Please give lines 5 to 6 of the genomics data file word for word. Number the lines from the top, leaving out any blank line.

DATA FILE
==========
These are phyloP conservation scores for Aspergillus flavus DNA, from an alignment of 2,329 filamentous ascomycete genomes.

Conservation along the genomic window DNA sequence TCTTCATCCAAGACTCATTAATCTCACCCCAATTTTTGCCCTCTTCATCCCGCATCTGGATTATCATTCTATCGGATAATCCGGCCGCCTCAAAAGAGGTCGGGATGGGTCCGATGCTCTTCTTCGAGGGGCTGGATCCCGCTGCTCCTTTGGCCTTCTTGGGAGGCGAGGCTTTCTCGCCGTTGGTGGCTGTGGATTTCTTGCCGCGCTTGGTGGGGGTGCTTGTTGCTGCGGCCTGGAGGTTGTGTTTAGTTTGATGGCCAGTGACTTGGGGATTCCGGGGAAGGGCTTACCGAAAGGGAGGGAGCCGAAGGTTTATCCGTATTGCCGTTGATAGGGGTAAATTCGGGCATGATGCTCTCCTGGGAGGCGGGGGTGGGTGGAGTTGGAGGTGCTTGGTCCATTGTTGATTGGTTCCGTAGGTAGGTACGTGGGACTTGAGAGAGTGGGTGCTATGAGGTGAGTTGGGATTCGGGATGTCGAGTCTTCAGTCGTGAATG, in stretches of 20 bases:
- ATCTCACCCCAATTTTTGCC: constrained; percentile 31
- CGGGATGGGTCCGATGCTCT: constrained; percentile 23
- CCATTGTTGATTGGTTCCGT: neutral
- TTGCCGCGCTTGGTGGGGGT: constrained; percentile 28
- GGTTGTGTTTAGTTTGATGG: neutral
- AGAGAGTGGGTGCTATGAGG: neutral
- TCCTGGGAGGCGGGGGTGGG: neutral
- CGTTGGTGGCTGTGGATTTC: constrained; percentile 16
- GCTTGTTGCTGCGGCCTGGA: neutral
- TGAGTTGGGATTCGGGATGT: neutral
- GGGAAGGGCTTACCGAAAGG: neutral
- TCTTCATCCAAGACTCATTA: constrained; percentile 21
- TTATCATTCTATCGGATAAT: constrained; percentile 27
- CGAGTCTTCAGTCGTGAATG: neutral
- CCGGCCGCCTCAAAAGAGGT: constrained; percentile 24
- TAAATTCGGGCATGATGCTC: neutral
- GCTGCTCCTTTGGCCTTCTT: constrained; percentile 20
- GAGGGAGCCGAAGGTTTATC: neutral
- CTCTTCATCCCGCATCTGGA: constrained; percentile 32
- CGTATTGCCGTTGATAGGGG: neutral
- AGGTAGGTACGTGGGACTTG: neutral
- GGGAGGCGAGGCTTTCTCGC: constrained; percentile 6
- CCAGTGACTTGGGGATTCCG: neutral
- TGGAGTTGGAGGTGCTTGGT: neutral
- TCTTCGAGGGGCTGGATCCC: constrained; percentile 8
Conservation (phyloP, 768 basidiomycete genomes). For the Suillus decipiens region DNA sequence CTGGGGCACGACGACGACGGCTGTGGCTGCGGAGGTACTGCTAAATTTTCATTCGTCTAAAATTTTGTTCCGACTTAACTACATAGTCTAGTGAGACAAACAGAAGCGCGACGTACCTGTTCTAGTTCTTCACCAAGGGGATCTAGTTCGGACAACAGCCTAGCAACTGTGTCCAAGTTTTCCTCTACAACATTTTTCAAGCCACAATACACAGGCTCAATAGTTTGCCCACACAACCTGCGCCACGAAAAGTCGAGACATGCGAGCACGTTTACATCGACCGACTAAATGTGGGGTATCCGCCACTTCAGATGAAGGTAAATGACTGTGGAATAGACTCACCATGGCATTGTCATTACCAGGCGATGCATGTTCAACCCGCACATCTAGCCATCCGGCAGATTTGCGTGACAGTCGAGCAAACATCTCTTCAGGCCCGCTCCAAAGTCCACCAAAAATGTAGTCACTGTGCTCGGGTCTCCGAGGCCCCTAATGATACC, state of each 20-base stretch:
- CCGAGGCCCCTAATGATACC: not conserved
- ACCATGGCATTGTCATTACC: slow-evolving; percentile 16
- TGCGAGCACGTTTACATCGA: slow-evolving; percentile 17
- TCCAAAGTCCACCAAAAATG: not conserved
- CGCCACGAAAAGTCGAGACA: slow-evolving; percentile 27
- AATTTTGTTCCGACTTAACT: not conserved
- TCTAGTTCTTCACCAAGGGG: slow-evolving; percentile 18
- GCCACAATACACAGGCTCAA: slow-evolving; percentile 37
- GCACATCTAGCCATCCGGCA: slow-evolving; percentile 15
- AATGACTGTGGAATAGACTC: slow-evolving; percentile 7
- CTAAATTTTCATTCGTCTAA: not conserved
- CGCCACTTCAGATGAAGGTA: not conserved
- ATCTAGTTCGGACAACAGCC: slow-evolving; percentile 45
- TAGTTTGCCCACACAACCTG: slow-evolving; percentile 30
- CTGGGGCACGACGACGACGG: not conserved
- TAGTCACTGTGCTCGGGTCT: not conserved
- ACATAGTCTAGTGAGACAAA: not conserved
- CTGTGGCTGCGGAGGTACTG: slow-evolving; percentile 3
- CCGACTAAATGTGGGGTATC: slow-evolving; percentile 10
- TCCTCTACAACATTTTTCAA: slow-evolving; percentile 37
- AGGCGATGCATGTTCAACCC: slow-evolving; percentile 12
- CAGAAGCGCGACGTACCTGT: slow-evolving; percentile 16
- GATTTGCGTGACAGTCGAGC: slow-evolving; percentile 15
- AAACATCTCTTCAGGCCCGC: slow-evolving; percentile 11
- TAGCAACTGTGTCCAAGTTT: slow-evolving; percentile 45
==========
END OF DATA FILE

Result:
- CCATTGTTGATTGGTTCCGT: neutral
- TTGCCGCGCTTGGTGGGGGT: constrained; percentile 28